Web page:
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Utility Fog

Utility Foglet
Image from Steve Bowers
A single foglet of Utility Fog; this model has twelve arms, arranged in a dodecahedral shape

A collective of mesobots or nanobots ("foglets") that link together into a complex network, able to work together to exert force in any direction or transmit information between each other. Utility fog can be used to simulate any environment, essentially providing a real life environment with the transformational capabilities of virtual reality. This gives users almost complete control over their surroundings. Used both by hyperturings and archailects (as part of an angelnet or other distributed network) and by lesser toposophics. Users do not have be SI:1 or higher, although many are. Crude forms of Utility Fog were available during the Interplanetary Age, but fully functional fog was not widely available until 1010 AT.

In microgravity environments a quite thin (ankle-deep) layer of utility fog can replace gravity as a method of keeping people oriented in a common fashion, establishing a false sense of up and down (for instance). In addition utility fog can be used within a zero gravity environment to prevent objects and users from drifting and tumbling.

Utility Fog civilizations, with intelligent individuals who exist as distributed entities within the fog, have evolved a number of times, but rarely last more than a few centuries before transcending. One of the very few stable ones is Nimbus.

Utility fog in use can consume considerable power, and produce considerable waste heat; for this reason the fog must be used in the most efficient way possible for any particular purpose. This requires sophisticated control systems, which are generally distributed throughout the fog itself. Phased array projectors are often incorporated into the fog, often on or near the surface layers, allowing it to display a range of images and to replicate a range of environments. Using optical phased arrays, utility fog can even become apparently transparent or invisible.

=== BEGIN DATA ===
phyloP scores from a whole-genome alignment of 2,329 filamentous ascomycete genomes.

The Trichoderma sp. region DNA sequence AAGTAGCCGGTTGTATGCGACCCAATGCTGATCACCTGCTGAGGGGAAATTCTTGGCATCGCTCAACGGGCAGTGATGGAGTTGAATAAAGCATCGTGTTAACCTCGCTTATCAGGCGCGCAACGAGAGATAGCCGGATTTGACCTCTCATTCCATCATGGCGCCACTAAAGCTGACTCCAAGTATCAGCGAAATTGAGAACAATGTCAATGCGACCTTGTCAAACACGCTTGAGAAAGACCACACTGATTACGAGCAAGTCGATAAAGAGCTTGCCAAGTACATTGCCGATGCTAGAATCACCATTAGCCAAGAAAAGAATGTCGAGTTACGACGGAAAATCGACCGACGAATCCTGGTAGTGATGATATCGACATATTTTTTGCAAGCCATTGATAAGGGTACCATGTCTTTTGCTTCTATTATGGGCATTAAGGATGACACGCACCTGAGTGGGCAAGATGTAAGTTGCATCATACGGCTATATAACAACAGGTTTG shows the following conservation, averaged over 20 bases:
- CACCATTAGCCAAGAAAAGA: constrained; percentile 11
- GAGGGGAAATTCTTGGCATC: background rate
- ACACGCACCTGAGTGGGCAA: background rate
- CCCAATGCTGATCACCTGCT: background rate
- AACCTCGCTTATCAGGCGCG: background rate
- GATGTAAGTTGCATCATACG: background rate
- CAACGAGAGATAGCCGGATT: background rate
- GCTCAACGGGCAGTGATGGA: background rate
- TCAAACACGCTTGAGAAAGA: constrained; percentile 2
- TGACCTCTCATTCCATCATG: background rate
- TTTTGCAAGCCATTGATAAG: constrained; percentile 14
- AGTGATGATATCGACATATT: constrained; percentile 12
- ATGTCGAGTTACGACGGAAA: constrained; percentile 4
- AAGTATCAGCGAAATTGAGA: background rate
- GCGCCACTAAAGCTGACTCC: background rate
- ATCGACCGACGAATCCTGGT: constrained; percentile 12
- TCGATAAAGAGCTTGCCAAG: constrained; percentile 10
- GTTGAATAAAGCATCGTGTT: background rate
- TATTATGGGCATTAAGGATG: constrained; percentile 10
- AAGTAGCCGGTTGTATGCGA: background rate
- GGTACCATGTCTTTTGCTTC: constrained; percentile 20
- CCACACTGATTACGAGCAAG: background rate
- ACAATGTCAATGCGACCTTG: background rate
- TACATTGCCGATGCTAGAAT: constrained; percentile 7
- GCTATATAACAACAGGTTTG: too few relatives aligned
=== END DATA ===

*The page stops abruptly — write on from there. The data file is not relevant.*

Depending on local environment, number of users, and various other factors, ufog may operate in either a ‘lie-in-wait’ or ‘pervasive' mode. In lie-in-wait mode, foglets are primarily stored in a layer along the floor, walls, and ceiling of whatever space they are servicing, extending from the surrounding surfaces to form objects, manipulators, and virtuality interfaces and overlays as required. In pervasive mode, a three-dimensional array of foglets fills the volume and provides a total immersion environment for those operating with it. Both modes make use of discrete reservoirs in walls, floors, and ceilings to provide additional foglets as required.

In normal operation, utility fog is organized in a dynamically controlled manner designed to optimize operational efficiency while minimizing reaction time and issues of waste heat production and removal. This means that the fog will seamlessly (and invisibly) transition from lie-in-wait mode to pervasive mode and vice-versa as circumstances or the local environment require.

Colloquially, utility fog is often known as u-fog or ufog, and variants thereof, in various Anglic dialects.

Related technologies include utility liquid a denser form of utility fog suspended in liquid (usually water, which can absorb greater amounts of heat than other fluids), utility sand which uses larger robot units comparable in size to a sand grain, and modubots and blockbots which use even larger scale units, all of which can replicate some or most of the qualities of utility fog.

Utility Fog and human
Image from Juan Ochoa
A sentient entity made of Utility Fog from Nimbus meets a nearbaseline human

 
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Development Notes
Text by M. Alan Kazlev, after the concept by J. Storrs Hall, in Anders Sandberg's Transhuman Terminology

Initially published on 15 December 2001.

Article about Utility Fog from io9

How utility fogs could become the technology that changes the world
 
 
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